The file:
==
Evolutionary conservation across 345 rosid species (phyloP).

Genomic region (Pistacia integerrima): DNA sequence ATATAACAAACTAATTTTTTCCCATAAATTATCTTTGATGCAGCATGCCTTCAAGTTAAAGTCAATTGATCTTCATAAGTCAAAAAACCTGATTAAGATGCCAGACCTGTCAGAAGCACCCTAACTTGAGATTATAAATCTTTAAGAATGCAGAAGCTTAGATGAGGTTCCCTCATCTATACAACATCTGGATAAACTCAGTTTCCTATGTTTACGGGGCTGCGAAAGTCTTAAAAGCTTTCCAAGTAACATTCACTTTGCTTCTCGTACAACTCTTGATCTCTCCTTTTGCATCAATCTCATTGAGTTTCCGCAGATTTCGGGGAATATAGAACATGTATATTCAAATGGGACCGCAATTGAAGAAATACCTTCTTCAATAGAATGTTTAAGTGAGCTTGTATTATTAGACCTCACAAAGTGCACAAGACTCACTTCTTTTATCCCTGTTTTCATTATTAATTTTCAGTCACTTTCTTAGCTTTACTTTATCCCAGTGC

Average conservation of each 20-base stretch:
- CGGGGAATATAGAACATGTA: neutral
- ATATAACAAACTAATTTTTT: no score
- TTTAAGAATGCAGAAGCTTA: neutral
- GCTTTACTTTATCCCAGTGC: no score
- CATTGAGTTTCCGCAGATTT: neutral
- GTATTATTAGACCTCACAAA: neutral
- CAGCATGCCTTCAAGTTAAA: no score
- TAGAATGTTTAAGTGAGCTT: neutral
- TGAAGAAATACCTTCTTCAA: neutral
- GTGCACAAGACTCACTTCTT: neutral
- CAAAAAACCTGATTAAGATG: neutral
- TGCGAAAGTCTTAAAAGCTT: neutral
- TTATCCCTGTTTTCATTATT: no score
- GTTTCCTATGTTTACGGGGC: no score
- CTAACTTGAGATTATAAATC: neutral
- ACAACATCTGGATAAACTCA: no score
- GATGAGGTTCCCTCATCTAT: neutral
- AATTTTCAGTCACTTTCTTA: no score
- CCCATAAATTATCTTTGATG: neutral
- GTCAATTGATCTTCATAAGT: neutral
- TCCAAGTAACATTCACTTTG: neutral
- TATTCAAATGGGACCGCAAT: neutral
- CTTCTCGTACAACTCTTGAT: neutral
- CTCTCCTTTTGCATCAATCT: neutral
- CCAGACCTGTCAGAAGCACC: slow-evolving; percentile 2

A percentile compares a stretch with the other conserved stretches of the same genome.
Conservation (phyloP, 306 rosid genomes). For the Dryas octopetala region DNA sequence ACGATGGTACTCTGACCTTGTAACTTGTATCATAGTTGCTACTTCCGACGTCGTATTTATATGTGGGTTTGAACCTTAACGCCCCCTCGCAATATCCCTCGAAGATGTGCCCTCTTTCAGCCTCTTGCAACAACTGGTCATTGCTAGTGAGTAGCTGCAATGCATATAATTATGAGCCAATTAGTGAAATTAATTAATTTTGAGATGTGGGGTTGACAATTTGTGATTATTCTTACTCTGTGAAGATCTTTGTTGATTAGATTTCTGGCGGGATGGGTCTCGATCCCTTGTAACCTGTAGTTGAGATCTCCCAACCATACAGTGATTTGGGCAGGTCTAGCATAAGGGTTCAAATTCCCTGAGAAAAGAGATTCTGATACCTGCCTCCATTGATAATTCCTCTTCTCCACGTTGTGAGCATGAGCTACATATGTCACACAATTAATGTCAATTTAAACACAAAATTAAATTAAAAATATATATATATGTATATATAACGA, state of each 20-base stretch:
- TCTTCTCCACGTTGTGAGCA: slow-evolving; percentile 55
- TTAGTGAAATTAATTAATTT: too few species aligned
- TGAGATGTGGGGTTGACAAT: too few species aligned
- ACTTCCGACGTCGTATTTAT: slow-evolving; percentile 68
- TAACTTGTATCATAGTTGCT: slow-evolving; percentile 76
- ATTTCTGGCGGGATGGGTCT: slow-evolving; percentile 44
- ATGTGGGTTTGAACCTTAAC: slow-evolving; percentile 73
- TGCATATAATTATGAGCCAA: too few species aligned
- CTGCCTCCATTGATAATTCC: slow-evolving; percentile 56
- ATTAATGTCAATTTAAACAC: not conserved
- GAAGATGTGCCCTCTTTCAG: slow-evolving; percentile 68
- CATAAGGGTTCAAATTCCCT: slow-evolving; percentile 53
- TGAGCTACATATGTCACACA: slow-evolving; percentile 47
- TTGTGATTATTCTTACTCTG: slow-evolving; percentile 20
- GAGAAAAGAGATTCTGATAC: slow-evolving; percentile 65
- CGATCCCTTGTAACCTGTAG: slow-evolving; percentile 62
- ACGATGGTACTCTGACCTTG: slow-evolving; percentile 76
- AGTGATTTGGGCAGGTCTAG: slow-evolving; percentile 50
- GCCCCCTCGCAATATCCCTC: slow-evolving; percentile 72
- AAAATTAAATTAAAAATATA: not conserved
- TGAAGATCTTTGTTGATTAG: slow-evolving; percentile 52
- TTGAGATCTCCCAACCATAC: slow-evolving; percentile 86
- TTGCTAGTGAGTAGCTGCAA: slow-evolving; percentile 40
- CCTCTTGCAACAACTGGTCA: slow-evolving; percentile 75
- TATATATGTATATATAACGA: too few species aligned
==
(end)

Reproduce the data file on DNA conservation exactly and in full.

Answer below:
Evolutionary conservation across 345 rosid species (phyloP).

Genomic region (Pistacia integerrima): DNA sequence ATATAACAAACTAATTTTTTCCCATAAATTATCTTTGATGCAGCATGCCTTCAAGTTAAAGTCAATTGATCTTCATAAGTCAAAAAACCTGATTAAGATGCCAGACCTGTCAGAAGCACCCTAACTTGAGATTATAAATCTTTAAGAATGCAGAAGCTTAGATGAGGTTCCCTCATCTATACAACATCTGGATAAACTCAGTTTCCTATGTTTACGGGGCTGCGAAAGTCTTAAAAGCTTTCCAAGTAACATTCACTTTGCTTCTCGTACAACTCTTGATCTCTCCTTTTGCATCAATCTCATTGAGTTTCCGCAGATTTCGGGGAATATAGAACATGTATATTCAAATGGGACCGCAATTGAAGAAATACCTTCTTCAATAGAATGTTTAAGTGAGCTTGTATTATTAGACCTCACAAAGTGCACAAGACTCACTTCTTTTATCCCTGTTTTCATTATTAATTTTCAGTCACTTTCTTAGCTTTACTTTATCCCAGTGC

Average conservation of each 20-base stretch:
- CGGGGAATATAGAACATGTA: neutral
- ATATAACAAACTAATTTTTT: no score
- TTTAAGAATGCAGAAGCTTA: neutral
- GCTTTACTTTATCCCAGTGC: no score
- CATTGAGTTTCCGCAGATTT: neutral
- GTATTATTAGACCTCACAAA: neutral
- CAGCATGCCTTCAAGTTAAA: no score
- TAGAATGTTTAAGTGAGCTT: neutral
- TGAAGAAATACCTTCTTCAA: neutral
- GTGCACAAGACTCACTTCTT: neutral
- CAAAAAACCTGATTAAGATG: neutral
- TGCGAAAGTCTTAAAAGCTT: neutral
- TTATCCCTGTTTTCATTATT: no score
- GTTTCCTATGTTTACGGGGC: no score
- CTAACTTGAGATTATAAATC: neutral
- ACAACATCTGGATAAACTCA: no score
- GATGAGGTTCCCTCATCTAT: neutral
- AATTTTCAGTCACTTTCTTA: no score
- CCCATAAATTATCTTTGATG: neutral
- GTCAATTGATCTTCATAAGT: neutral
- TCCAAGTAACATTCACTTTG: neutral
- TATTCAAATGGGACCGCAAT: neutral
- CTTCTCGTACAACTCTTGAT: neutral
- CTCTCCTTTTGCATCAATCT: neutral
- CCAGACCTGTCAGAAGCACC: slow-evolving; percentile 2

A percentile compares a stretch with the other conserved stretches of the same genome.
Conservation (phyloP, 306 rosid genomes). For the Dryas octopetala region DNA sequence ACGATGGTACTCTGACCTTGTAACTTGTATCATAGTTGCTACTTCCGACGTCGTATTTATATGTGGGTTTGAACCTTAACGCCCCCTCGCAATATCCCTCGAAGATGTGCCCTCTTTCAGCCTCTTGCAACAACTGGTCATTGCTAGTGAGTAGCTGCAATGCATATAATTATGAGCCAATTAGTGAAATTAATTAATTTTGAGATGTGGGGTTGACAATTTGTGATTATTCTTACTCTGTGAAGATCTTTGTTGATTAGATTTCTGGCGGGATGGGTCTCGATCCCTTGTAACCTGTAGTTGAGATCTCCCAACCATACAGTGATTTGGGCAGGTCTAGCATAAGGGTTCAAATTCCCTGAGAAAAGAGATTCTGATACCTGCCTCCATTGATAATTCCTCTTCTCCACGTTGTGAGCATGAGCTACATATGTCACACAATTAATGTCAATTTAAACACAAAATTAAATTAAAAATATATATATATGTATATATAACGA, state of each 20-base stretch:
- TCTTCTCCACGTTGTGAGCA: slow-evolving; percentile 55
- TTAGTGAAATTAATTAATTT: too few species aligned
- TGAGATGTGGGGTTGACAAT: too few species aligned
- ACTTCCGACGTCGTATTTAT: slow-evolving; percentile 68
- TAACTTGTATCATAGTTGCT: slow-evolving; percentile 76
- ATTTCTGGCGGGATGGGTCT: slow-evolving; percentile 44
- ATGTGGGTTTGAACCTTAAC: slow-evolving; percentile 73
- TGCATATAATTATGAGCCAA: too few species aligned
- CTGCCTCCATTGATAATTCC: slow-evolving; percentile 56
- ATTAATGTCAATTTAAACAC: not conserved
- GAAGATGTGCCCTCTTTCAG: slow-evolving; percentile 68
- CATAAGGGTTCAAATTCCCT: slow-evolving; percentile 53
- TGAGCTACATATGTCACACA: slow-evolving; percentile 47
- TTGTGATTATTCTTACTCTG: slow-evolving; percentile 20
- GAGAAAAGAGATTCTGATAC: slow-evolving; percentile 65
- CGATCCCTTGTAACCTGTAG: slow-evolving; percentile 62
- ACGATGGTACTCTGACCTTG: slow-evolving; percentile 76
- AGTGATTTGGGCAGGTCTAG: slow-evolving; percentile 50
- GCCCCCTCGCAATATCCCTC: slow-evolving; percentile 72
- AAAATTAAATTAAAAATATA: not conserved
- TGAAGATCTTTGTTGATTAG: slow-evolving; percentile 52
- TTGAGATCTCCCAACCATAC: slow-evolving; percentile 86
- TTGCTAGTGAGTAGCTGCAA: slow-evolving; percentile 40
- CCTCTTGCAACAACTGGTCA: slow-evolving; percentile 75
- TATATATGTATATATAACGA: too few species aligned